Daniel T. Willingham argues that “People are naturally curious, but they are not naturally good thinkers; unless the cognitive conditions are right, people will avoid thinking.”
Educator, author, and consultant Todd Whitaker discusses the difference between great teachers and poor teachers, including responsibility and prevention.
Donald J. Treffinger asserts that students today must be empowered to become creative thinkers, critical thinkers, and problem solvers. He discusses the relationship between creative and critical thinking, tools for generating ideas, and tools for focusing ideas.
Cindy Harrison and Joelle Killion outline ten (of many) roles that teachers take on to contribute to their schools’ success.
The Center for Educational Policy Research (CEPR) at the University of Oregon, in partnership with the Educational Policy Improvement Center (EPIC), conducted the College Board Advanced Placement Best Practices Course Study, a project sponsored by the College Board. The study examined the content and structure of college courses that demonstrated “best practices” in seven subject areas tested in the College Board’s Advanced Placement (AP) program.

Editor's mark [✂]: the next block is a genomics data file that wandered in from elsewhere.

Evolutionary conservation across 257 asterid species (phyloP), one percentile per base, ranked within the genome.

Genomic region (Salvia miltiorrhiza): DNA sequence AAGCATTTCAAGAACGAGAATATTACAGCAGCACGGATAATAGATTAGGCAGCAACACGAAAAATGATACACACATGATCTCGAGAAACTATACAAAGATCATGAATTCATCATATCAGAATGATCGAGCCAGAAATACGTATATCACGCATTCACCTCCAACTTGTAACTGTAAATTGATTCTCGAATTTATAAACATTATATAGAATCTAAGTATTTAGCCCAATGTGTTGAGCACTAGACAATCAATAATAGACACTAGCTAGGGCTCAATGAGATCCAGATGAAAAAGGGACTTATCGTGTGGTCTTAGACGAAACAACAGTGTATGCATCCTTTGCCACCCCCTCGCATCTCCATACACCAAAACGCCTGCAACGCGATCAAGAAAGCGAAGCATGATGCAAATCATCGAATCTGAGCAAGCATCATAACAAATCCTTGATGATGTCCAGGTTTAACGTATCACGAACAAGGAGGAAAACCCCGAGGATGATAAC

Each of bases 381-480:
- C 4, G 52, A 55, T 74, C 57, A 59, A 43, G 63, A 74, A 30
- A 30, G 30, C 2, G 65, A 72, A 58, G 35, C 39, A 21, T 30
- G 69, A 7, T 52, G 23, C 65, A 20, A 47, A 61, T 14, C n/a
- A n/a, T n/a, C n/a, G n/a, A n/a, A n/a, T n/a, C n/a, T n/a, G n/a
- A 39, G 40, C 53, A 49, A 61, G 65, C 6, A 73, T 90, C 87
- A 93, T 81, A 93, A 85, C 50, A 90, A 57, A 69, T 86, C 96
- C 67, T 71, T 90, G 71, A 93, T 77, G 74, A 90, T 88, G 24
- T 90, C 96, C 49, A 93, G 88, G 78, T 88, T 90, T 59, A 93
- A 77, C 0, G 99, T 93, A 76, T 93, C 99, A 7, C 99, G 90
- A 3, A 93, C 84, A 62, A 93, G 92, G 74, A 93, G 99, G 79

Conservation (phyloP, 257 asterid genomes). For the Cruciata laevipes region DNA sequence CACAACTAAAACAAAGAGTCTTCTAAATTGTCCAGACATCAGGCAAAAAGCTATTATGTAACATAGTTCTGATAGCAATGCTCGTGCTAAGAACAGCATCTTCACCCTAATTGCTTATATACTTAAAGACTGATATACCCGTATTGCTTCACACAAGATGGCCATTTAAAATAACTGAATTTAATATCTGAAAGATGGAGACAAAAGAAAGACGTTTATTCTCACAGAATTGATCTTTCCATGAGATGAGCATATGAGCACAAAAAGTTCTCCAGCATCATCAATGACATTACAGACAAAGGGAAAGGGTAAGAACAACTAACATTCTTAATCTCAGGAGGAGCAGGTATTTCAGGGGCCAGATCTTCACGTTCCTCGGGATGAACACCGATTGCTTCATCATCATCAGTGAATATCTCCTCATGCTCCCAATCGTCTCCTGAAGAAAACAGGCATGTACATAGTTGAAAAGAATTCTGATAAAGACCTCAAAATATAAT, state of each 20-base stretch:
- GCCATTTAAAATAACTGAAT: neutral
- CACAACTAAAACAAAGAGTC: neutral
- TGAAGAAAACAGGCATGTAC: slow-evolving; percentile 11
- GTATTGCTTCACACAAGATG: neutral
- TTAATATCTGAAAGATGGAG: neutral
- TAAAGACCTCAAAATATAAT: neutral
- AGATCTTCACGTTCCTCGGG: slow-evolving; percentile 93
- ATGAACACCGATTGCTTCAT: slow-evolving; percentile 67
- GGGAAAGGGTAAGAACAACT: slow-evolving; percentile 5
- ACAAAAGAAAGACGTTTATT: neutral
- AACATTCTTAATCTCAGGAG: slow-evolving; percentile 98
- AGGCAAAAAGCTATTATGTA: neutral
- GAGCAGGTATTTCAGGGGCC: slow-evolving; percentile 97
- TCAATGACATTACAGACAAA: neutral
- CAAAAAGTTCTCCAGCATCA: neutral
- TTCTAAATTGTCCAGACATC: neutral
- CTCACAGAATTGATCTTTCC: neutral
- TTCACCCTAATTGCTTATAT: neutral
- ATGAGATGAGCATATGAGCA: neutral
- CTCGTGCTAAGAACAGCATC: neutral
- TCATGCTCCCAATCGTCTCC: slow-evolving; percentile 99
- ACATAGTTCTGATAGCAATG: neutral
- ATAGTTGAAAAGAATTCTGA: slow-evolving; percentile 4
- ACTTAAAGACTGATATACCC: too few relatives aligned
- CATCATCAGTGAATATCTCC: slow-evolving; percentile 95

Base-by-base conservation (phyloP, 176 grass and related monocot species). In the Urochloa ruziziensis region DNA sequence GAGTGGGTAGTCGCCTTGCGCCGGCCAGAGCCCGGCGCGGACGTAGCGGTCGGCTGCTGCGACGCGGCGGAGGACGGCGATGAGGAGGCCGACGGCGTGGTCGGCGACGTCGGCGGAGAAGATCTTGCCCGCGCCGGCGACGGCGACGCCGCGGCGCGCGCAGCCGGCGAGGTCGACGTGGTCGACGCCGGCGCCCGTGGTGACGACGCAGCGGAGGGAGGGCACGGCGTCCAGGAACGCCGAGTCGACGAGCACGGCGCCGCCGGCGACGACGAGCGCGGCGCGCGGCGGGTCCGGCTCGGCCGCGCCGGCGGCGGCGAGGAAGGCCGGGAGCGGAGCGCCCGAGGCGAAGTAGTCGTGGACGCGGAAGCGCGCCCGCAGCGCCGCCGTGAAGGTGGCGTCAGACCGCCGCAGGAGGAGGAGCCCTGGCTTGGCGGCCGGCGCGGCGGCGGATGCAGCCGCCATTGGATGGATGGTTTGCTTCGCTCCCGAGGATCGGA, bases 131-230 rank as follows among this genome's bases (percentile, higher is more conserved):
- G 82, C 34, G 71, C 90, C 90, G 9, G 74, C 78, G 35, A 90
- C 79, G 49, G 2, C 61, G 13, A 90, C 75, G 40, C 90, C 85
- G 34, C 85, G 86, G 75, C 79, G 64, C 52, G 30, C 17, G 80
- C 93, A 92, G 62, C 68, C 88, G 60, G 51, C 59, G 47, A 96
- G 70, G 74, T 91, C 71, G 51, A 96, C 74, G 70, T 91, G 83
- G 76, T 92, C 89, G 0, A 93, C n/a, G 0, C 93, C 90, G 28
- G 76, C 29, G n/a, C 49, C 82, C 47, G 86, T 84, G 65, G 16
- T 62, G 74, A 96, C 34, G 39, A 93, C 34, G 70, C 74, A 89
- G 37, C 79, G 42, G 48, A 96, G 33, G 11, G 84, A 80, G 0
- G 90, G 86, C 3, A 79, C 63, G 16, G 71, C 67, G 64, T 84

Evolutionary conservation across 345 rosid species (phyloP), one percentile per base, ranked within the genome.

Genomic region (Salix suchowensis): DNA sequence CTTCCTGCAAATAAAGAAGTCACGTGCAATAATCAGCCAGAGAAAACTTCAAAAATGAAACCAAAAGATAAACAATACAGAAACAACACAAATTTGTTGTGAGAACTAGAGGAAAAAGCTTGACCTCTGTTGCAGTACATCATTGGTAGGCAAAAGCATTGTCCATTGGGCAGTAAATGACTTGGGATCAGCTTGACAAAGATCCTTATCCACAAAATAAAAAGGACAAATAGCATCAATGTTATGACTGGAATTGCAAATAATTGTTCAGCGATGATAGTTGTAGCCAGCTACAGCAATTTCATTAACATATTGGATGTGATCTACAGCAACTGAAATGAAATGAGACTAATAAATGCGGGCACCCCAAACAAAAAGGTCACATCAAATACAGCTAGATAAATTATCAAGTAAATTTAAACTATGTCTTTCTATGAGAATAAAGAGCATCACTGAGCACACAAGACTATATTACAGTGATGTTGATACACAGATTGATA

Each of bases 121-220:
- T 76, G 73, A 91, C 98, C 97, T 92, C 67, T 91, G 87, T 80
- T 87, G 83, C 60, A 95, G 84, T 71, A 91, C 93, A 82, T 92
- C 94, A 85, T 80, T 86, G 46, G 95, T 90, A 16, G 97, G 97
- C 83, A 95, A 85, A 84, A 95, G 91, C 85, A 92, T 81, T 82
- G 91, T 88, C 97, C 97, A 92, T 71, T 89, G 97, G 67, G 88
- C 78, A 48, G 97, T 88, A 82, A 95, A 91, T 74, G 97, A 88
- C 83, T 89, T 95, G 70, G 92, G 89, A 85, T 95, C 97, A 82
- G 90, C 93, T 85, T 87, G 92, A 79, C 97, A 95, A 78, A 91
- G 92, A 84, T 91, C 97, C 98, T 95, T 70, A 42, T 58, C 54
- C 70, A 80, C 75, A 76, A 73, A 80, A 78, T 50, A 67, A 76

Teacher Ron Berger discusses his desire for all students to be “craftsmen”–to be proud of their work, and to have work worthy of pride. He argues that craftsmanship is developed naturally within cultures of excellence, and so schools should work first on creating a culture of excellence.